The reason I bring this up is because a person in the comments section from the linked article in the "ER's we know" thread writes:

"Too early retired = too rich = selfish => lack of money circulation = poorness for others and destruction of the economical system. Period."

Apparently, this person believes that early retirees do not pay their fair share of human capital. They are selfish bums. And he has a point, at least at some level. Perhaps ER should be banned in the name of societal good. So I am intrigued at attitudes towards taxes in ER forums. There is no right or wrong answer, but personally, I am leaning towards being a selfish bum.

Back to the OP's question. My situation is similar except that I am single. And I agree. People like us are very fortunate. We take many things for granted. Still, I consider every possible way to legally reduce my tax burden ... 401k max with age 50 catchup, HSA, DAF, tax loss harvesting, mortgage refinance considerations, municipal bonds, backdoor Roth (IRA and 401k), etc.

There often is not a lot one can do - except reduce income (or ER). I agree with others who suggest cutting the work load from full-time to part-time or having one parent stay at home after children are born. It is useful to consider the tradeoffs between salary, taxes, work, and the benefits of having additional time not spent in the workforce. Reducing the work hours can be particularly advantageous when considering marginal tax rates. There can be a significant bang for the buck.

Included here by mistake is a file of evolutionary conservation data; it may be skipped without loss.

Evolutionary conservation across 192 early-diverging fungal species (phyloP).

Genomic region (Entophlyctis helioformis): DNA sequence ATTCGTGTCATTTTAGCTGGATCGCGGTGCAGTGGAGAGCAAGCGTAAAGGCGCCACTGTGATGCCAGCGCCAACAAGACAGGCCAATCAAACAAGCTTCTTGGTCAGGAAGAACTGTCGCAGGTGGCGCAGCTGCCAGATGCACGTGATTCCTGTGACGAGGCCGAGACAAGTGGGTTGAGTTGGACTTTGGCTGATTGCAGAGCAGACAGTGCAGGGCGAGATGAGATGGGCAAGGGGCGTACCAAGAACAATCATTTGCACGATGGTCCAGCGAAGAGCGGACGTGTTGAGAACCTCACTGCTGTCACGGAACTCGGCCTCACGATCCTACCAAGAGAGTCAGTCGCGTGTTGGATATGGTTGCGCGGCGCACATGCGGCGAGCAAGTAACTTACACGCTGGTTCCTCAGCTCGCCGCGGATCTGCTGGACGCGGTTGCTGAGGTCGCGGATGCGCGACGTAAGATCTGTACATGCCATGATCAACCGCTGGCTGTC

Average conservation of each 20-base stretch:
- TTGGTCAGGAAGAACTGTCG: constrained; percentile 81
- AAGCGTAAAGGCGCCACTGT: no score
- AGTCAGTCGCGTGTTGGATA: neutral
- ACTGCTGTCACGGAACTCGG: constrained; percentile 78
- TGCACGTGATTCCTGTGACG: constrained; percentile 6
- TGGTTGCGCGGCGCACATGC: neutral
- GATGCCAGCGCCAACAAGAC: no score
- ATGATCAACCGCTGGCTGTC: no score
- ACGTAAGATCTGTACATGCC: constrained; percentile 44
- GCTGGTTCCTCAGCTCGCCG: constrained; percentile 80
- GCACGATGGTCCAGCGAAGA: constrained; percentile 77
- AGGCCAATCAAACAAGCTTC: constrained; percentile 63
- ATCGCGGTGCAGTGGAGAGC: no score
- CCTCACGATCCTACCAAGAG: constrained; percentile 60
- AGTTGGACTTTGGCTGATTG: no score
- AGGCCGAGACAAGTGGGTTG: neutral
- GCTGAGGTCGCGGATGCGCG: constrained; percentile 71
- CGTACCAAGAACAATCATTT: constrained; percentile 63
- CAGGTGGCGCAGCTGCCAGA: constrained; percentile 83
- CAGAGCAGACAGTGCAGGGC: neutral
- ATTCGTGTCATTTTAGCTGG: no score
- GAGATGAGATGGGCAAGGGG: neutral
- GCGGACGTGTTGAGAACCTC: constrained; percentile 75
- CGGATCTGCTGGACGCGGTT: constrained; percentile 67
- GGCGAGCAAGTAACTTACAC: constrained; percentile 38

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Old 02-06-2014, 09:55 PM   #50
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Best move you can make is to retire early, live frugal, and pay zero or even negative tax (when you calculate ACA subsidy). Knowing we will pay zero or negative tax in a few years makes it a lot easier to pay 56k now.
We broke even financially having DH quit a W2 job after accounting for reduced SS, state and federal taxes; ACA subsidies; now qualifying financial aid for college; college tax credits; middle class tuition breaks; no more job and commute costs; reduced expenses from having DH home to help cook, shop, clean, review the budget and cut expenses; and taking our pensions early.
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Old 02-06-2014, 10:48 PM   #51
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Could you invest more tax efficiently to reduce cap gains, dividends and interest? Tax efficient mutual funds perhaps? Are your investments positioned in the right locations - i.e. taxable vs. tax deferred? Are you tax-loss harvesting where possible?

These are some things I failed to do altogether right while working and they continued to haunt me into early retirement.
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Old 02-07-2014, 12:41 AM   #52